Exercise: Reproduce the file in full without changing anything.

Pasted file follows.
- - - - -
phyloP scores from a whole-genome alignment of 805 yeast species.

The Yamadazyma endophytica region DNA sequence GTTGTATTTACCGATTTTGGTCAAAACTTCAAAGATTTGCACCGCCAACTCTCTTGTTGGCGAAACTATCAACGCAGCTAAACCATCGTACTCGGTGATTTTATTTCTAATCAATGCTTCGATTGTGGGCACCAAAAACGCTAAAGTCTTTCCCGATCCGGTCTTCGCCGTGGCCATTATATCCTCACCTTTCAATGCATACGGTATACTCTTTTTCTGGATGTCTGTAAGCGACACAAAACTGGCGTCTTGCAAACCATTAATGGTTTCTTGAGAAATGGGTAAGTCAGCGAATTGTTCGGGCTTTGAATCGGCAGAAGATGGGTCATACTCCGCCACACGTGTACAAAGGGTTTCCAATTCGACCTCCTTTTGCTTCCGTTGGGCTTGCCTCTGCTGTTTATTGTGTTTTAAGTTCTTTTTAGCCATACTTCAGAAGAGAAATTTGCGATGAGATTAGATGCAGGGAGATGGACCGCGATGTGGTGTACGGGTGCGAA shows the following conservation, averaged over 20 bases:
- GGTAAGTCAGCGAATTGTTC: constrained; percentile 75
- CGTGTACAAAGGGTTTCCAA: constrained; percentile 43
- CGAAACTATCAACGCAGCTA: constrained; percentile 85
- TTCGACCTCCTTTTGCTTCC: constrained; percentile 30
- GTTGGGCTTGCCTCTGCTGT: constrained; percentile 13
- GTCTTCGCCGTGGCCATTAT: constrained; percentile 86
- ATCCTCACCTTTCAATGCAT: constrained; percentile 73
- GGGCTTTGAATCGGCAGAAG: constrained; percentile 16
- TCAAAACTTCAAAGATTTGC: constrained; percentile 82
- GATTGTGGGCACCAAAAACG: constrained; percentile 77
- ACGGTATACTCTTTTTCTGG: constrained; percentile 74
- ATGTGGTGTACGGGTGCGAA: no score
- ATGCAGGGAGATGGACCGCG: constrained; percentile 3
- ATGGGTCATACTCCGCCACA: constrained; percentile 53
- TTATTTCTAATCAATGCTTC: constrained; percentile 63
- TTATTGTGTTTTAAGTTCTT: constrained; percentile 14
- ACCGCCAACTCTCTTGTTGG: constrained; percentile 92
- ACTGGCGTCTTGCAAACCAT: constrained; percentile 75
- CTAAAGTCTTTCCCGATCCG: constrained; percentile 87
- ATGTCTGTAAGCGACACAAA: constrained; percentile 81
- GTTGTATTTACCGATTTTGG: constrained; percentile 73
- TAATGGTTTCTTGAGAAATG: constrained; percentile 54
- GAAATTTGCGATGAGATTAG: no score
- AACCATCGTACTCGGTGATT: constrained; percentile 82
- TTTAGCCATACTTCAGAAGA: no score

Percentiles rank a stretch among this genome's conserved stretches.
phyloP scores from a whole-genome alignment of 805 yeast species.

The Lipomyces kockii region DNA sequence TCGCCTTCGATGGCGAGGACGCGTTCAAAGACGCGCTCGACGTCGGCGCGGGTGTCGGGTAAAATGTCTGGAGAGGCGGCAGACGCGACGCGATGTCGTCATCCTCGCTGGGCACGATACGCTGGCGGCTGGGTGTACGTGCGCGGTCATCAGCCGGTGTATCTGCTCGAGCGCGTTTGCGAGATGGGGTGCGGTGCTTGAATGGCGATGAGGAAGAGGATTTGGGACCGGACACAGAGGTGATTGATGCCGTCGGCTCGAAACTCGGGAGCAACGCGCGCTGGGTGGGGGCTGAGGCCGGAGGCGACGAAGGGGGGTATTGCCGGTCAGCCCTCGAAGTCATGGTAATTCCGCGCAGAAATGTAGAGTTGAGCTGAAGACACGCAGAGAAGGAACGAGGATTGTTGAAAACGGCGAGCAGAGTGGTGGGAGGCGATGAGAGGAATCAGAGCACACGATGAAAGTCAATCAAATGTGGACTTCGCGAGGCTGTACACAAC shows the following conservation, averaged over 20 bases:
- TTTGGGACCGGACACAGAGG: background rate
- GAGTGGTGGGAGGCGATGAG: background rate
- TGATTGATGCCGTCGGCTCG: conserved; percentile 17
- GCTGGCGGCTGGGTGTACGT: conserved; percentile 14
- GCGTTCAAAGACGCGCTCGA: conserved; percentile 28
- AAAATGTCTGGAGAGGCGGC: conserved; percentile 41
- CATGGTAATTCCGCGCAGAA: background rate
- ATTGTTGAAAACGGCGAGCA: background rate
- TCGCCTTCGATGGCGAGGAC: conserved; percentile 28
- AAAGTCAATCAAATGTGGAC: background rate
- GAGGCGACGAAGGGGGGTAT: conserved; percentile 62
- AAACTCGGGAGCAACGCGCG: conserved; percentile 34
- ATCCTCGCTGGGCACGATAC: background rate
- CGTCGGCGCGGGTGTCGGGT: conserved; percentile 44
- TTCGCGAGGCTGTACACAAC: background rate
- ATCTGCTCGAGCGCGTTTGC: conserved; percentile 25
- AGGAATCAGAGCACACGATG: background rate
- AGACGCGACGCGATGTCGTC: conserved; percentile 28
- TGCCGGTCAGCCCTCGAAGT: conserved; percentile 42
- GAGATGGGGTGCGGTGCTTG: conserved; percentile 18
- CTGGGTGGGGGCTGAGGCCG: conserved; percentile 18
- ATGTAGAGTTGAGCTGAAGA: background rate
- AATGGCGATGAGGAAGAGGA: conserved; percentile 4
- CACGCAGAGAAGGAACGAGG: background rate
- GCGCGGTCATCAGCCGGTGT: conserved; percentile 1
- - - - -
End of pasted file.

phyloP scores from a whole-genome alignment of 805 yeast species.

The Yamadazyma endophytica region DNA sequence GTTGTATTTACCGATTTTGGTCAAAACTTCAAAGATTTGCACCGCCAACTCTCTTGTTGGCGAAACTATCAACGCAGCTAAACCATCGTACTCGGTGATTTTATTTCTAATCAATGCTTCGATTGTGGGCACCAAAAACGCTAAAGTCTTTCCCGATCCGGTCTTCGCCGTGGCCATTATATCCTCACCTTTCAATGCATACGGTATACTCTTTTTCTGGATGTCTGTAAGCGACACAAAACTGGCGTCTTGCAAACCATTAATGGTTTCTTGAGAAATGGGTAAGTCAGCGAATTGTTCGGGCTTTGAATCGGCAGAAGATGGGTCATACTCCGCCACACGTGTACAAAGGGTTTCCAATTCGACCTCCTTTTGCTTCCGTTGGGCTTGCCTCTGCTGTTTATTGTGTTTTAAGTTCTTTTTAGCCATACTTCAGAAGAGAAATTTGCGATGAGATTAGATGCAGGGAGATGGACCGCGATGTGGTGTACGGGTGCGAA shows the following conservation, averaged over 20 bases:
- GGTAAGTCAGCGAATTGTTC: constrained; percentile 75
- CGTGTACAAAGGGTTTCCAA: constrained; percentile 43
- CGAAACTATCAACGCAGCTA: constrained; percentile 85
- TTCGACCTCCTTTTGCTTCC: constrained; percentile 30
- GTTGGGCTTGCCTCTGCTGT: constrained; percentile 13
- GTCTTCGCCGTGGCCATTAT: constrained; percentile 86
- ATCCTCACCTTTCAATGCAT: constrained; percentile 73
- GGGCTTTGAATCGGCAGAAG: constrained; percentile 16
- TCAAAACTTCAAAGATTTGC: constrained; percentile 82
- GATTGTGGGCACCAAAAACG: constrained; percentile 77
- ACGGTATACTCTTTTTCTGG: constrained; percentile 74
- ATGTGGTGTACGGGTGCGAA: no score
- ATGCAGGGAGATGGACCGCG: constrained; percentile 3
- ATGGGTCATACTCCGCCACA: constrained; percentile 53
- TTATTTCTAATCAATGCTTC: constrained; percentile 63
- TTATTGTGTTTTAAGTTCTT: constrained; percentile 14
- ACCGCCAACTCTCTTGTTGG: constrained; percentile 92
- ACTGGCGTCTTGCAAACCAT: constrained; percentile 75
- CTAAAGTCTTTCCCGATCCG: constrained; percentile 87
- ATGTCTGTAAGCGACACAAA: constrained; percentile 81
- GTTGTATTTACCGATTTTGG: constrained; percentile 73
- TAATGGTTTCTTGAGAAATG: constrained; percentile 54
- GAAATTTGCGATGAGATTAG: no score
- AACCATCGTACTCGGTGATT: constrained; percentile 82
- TTTAGCCATACTTCAGAAGA: no score

Percentiles rank a stretch among this genome's conserved stretches.
phyloP scores from a whole-genome alignment of 805 yeast species.

The Lipomyces kockii region DNA sequence TCGCCTTCGATGGCGAGGACGCGTTCAAAGACGCGCTCGACGTCGGCGCGGGTGTCGGGTAAAATGTCTGGAGAGGCGGCAGACGCGACGCGATGTCGTCATCCTCGCTGGGCACGATACGCTGGCGGCTGGGTGTACGTGCGCGGTCATCAGCCGGTGTATCTGCTCGAGCGCGTTTGCGAGATGGGGTGCGGTGCTTGAATGGCGATGAGGAAGAGGATTTGGGACCGGACACAGAGGTGATTGATGCCGTCGGCTCGAAACTCGGGAGCAACGCGCGCTGGGTGGGGGCTGAGGCCGGAGGCGACGAAGGGGGGTATTGCCGGTCAGCCCTCGAAGTCATGGTAATTCCGCGCAGAAATGTAGAGTTGAGCTGAAGACACGCAGAGAAGGAACGAGGATTGTTGAAAACGGCGAGCAGAGTGGTGGGAGGCGATGAGAGGAATCAGAGCACACGATGAAAGTCAATCAAATGTGGACTTCGCGAGGCTGTACACAAC shows the following conservation, averaged over 20 bases:
- TTTGGGACCGGACACAGAGG: background rate
- GAGTGGTGGGAGGCGATGAG: background rate
- TGATTGATGCCGTCGGCTCG: conserved; percentile 17
- GCTGGCGGCTGGGTGTACGT: conserved; percentile 14
- GCGTTCAAAGACGCGCTCGA: conserved; percentile 28
- AAAATGTCTGGAGAGGCGGC: conserved; percentile 41
- CATGGTAATTCCGCGCAGAA: background rate
- ATTGTTGAAAACGGCGAGCA: background rate
- TCGCCTTCGATGGCGAGGAC: conserved; percentile 28
- AAAGTCAATCAAATGTGGAC: background rate
- GAGGCGACGAAGGGGGGTAT: conserved; percentile 62
- AAACTCGGGAGCAACGCGCG: conserved; percentile 34
- ATCCTCGCTGGGCACGATAC: background rate
- CGTCGGCGCGGGTGTCGGGT: conserved; percentile 44
- TTCGCGAGGCTGTACACAAC: background rate
- ATCTGCTCGAGCGCGTTTGC: conserved; percentile 25
- AGGAATCAGAGCACACGATG: background rate
- AGACGCGACGCGATGTCGTC: conserved; percentile 28
- TGCCGGTCAGCCCTCGAAGT: conserved; percentile 42
- GAGATGGGGTGCGGTGCTTG: conserved; percentile 18
- CTGGGTGGGGGCTGAGGCCG: conserved; percentile 18
- ATGTAGAGTTGAGCTGAAGA: background rate
- AATGGCGATGAGGAAGAGGA: conserved; percentile 4
- CACGCAGAGAAGGAACGAGG: background rate
- GCGCGGTCATCAGCCGGTGT: conserved; percentile 1